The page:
So we elected to head over, and we did just in time. We got great seats, and camped out the rest of the day. Once the grandstands fill, there’s basically a one in, one out policy. Except! They understand people need to use the restroom and eat and whatnot, so if you are already in and plan on returning they give you a card with a time on it – you have thirty minutes to get back without having to wait in line. So we spent the rest of the day alternating trips to the bathroom or concessions, marveling each time at the length of the unmoving line to get into the special place we’d staked out, and patting ourselves on the back for having such foresight.

We of course also had the grouping schedule, so we could plan those breaks accordingly. When the big names and the final groups came through to finish their tournament, there we were, in our seats that we occupied for approximately nine hours.

The nice thing about that setup is that because the 18th is a par 5, there was almost never a lull in the action. Group 1 would tee off and then walk to their shots in the middle of the fairway. They’d take their second shot and head up to the green. Before they got to their ball, Group 2 behind them would tee off and walk to their shots in the middle of the fairway. Then, as soon as Group 1 completed the hole, Group 2 would take its second shot to the green. Compared to our day at the tee on 6, where we awaited players finishing the par-3 5th hole where only one group can play at a time, there was very little sitting around without anything going on. Plus, we got to see the end of the tournament, from great seats, as the other 40,000 people in attendance crowded 10-people deep along the fairways.

So, the best way to watch a golf tournament is in the grandstand at the green on a par-5, preferably the 18th hole so you can see the end.

So, Would I Go Again?

Well..I wouldn’t say attending the U.S. Open is a purely fun activity, though I did have fun hanging out with Phil for two days, talking about life, cracking jokes at the things we were seeing, and analyzing the experience while living it. But…

The U.S. Open returns to Pebble in 2027. At that time, my kids would be nearly 13 and 11 (geeeeezus). If they wanted to go, I’d go. I certainly wouldn’t be champing at the bit, but I’d go. I’d spend a little more money to get a hotel closer to Pebble. I might only go Sunday, and I’d probably take the following Monday off work, to avoid having to drive home so late. And if the Open ever returns to the Olympic Club, a place I could get to on a short bus ride from my house? I would definitely go.

In the end, the people watching is too magnificent to pass up. Also, now that I have a taste for attending an event like this, I really want to go to a major tennis tournament. Or an obscure event at the Olympics. Or maybe the X-Games? Luckily, I have a wonderful and understanding wife. -TOB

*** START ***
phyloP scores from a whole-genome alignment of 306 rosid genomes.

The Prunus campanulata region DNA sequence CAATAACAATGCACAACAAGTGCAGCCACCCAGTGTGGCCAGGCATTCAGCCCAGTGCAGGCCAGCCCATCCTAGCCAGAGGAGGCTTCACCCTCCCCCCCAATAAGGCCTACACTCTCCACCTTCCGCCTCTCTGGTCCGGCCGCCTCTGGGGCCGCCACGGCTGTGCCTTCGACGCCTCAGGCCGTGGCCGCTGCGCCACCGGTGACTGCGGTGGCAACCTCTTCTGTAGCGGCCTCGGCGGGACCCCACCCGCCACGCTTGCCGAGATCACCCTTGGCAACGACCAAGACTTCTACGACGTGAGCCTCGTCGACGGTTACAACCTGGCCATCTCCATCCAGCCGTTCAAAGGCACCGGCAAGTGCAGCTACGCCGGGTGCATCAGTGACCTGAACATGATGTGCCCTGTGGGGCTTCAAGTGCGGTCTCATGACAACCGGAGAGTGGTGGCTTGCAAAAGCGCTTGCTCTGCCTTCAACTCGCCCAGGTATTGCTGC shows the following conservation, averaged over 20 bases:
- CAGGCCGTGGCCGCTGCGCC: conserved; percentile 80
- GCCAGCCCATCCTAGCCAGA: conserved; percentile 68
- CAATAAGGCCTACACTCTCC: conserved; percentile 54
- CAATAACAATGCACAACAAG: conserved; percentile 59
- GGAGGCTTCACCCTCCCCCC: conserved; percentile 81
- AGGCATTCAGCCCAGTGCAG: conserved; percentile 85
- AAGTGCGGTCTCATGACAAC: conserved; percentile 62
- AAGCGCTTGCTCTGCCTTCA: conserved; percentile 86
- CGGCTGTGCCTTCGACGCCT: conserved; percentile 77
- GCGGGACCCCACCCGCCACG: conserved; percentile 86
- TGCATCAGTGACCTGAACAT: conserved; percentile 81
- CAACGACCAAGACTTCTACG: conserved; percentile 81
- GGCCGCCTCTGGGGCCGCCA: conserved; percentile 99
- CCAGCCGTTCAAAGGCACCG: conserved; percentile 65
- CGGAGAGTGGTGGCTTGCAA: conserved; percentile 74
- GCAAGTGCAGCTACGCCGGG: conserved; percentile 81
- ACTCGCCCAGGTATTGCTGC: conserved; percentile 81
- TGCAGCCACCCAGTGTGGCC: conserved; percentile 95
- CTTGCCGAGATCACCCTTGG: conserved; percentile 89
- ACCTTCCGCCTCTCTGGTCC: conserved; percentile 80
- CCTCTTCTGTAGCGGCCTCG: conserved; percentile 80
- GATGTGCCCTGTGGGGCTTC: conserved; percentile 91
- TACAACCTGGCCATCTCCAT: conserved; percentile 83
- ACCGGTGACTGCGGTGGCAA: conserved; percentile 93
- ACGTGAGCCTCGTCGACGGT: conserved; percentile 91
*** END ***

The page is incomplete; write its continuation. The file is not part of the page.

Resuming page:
Week of June 14, 2019

That red sleeve on the left is my college buddy, Teresa Resch. She’s the V.P. of Operations for the Raptors. She’s a champ, on the stage with the team. Done good, T!

Thank You, Gabriele Grunewald

I had not heard of Gabriele Grunewald until news of her death at the age of 32 made it to the national websites, but that’s not a good enough reason to keep this story to myself. To our Minnesota readers, let us know if Grunewald, a MN native and University of Minnesota graduate, has been a big topic recently.

For the rest of you, I just want to share with you her story so you can take the time to appreciate this incredible woman. Her drive, her dignity, and what looks like such a beautiful friendship and bond with her husband. You can read a more complete summary of her life here, but for those who don’t click through:

Grunefield walked onto the track team at the University of Minnesota and turned herself into one of the nation’s best at the 1500 meter distance. The day before a race during her senior year, she was diagnosed with adenoid cystic carcinoma, a cancer of the salivary glands. The next year, after surgery and radiation, Grunefield came back and kicked ass, finishing second in the nation in the 1500.

She signed a deal with Brooks and became a professional. Cancer came back in 2010. She kicked ass again. “It’s like I lost all excuses for not pushing myself to reach my fullest potential,” she said. In 2012, she fell one place short of qualifying for the Olympics, but put up a personal best time shortly thereafter. In 2014 she became an American Champion at the 3,000 meters. In 2016, she made it to the Olympic Trials final, despite the cancer coming back. Along the way, she and her husband, Justin, shared their story, inspired a hell of a lot of people, and raised a bunch of money.

“It’s important to me to step on the starting line even if I’m not kicking everyone’s ass. I’m doing my best, and that’s what my story’s about.”

I say we all owe it to ourselves and Gabriele Grunewald to give it our best today. – PAL

Source: Gabriele Grunewald, Who Defied Cancer By Racing At The Highest Level, Dies At 32”, Patrick Redford, Deadspin (06/13/19)